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Mar 25

See-thru wakesurf board testing

This post is being written early Sunday morning and we’ll be taking the see-thru wakesurf board out for what we hope is a quick test of the water flow under a board and we’ll be able to get some solid evidence to report back. The largest set of shaping guidelines, if you will, comes from an environment that doesn’t include boat wakes. We know from any number of sources that wakes and waves are formed differently and most likely have different types of water flow. So what we wanted to do with this see-thru wakesurf board was to get an idea of where the water IS flowing.

Ok, so quickly here are some pictures of the finished see-thru wakesurf board. This first one is the see-thru wakesurf board floating in the pool in the back. It’s water tight and you can see a small air bubble toward the back and top of the view port.

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What you can’t see for the picture above are the streamers, which will give us a quick visual as to actual water flow under the see-thru wakesurf board. We got these from a party store they are designed to adorn a table in a festive motif.

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We’ve laminated two different colors cut from the streamer panel. Gold at the leading edge and purple at the wake edge. That should give us a quick visual as to which direction the water flow is heading. If it’s predominant gold then we know there is flow or travel forward that is stronger than any other flow and the same is true if it’s purple.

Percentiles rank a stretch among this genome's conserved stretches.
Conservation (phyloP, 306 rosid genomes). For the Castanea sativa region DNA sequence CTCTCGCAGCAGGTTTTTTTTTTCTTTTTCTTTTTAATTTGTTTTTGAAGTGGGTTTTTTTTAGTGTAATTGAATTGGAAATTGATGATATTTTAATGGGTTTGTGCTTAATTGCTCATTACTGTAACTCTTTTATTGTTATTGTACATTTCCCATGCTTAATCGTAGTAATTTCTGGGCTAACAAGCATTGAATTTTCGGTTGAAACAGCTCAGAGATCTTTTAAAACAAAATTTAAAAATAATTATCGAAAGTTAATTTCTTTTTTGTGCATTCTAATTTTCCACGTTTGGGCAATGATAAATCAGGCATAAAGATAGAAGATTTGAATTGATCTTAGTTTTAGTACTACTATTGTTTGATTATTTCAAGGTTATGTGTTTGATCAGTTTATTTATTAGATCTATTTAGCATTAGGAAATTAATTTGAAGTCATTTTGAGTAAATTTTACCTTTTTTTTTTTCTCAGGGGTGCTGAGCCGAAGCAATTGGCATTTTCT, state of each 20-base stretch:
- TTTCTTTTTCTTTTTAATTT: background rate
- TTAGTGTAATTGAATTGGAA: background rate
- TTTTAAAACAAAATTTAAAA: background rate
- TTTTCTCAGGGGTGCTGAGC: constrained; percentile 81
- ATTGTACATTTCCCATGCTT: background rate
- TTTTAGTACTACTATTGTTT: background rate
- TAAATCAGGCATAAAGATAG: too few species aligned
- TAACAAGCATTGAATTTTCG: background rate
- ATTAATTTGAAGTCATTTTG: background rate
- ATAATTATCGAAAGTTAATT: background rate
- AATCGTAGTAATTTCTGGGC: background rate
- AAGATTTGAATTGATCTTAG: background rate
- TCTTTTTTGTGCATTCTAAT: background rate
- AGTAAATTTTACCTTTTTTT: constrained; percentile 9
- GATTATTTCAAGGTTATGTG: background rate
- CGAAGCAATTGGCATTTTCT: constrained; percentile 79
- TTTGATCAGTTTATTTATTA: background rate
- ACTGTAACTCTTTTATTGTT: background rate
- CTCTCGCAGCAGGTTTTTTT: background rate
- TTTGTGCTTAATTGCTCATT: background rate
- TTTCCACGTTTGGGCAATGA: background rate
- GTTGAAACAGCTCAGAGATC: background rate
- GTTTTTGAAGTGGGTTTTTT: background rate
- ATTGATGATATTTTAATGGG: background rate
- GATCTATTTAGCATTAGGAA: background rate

Now a real quick youtube video that we shot using an iPhone, so the quality is even worse than our usual.

When we pushed the board forward the gold streamers flowed backward, then when we pushed the board back towards the edge sideways, the purple streamers flowed towards the opposite rail.

Now, that isn’t water flow, that’s board movement and what we observed was that the streamers sort of stuck with the water. In that situation, the board is moving by the water UNDER it, wasn’t. Well that isn’t entirely true the water did move, but is so much slower than the board that streamers sort of flowed out in the opposite direction of the movement of the board.

That is to say that the streamers sort of stick with the path of least resistance or most power. That unmoving body of water has TONS of adhesion and grab the streamers and hold them there, until overtaken by the force of the board being pushed around and the slack taken out of the streamers.

So what do you think we’ll observe on the boat today in terms of wakesurf water flow? It’ll be interesting! Check back later in the week for the report, pictures and video of the wakesurf water flow testing.

Thanks so much for following along!

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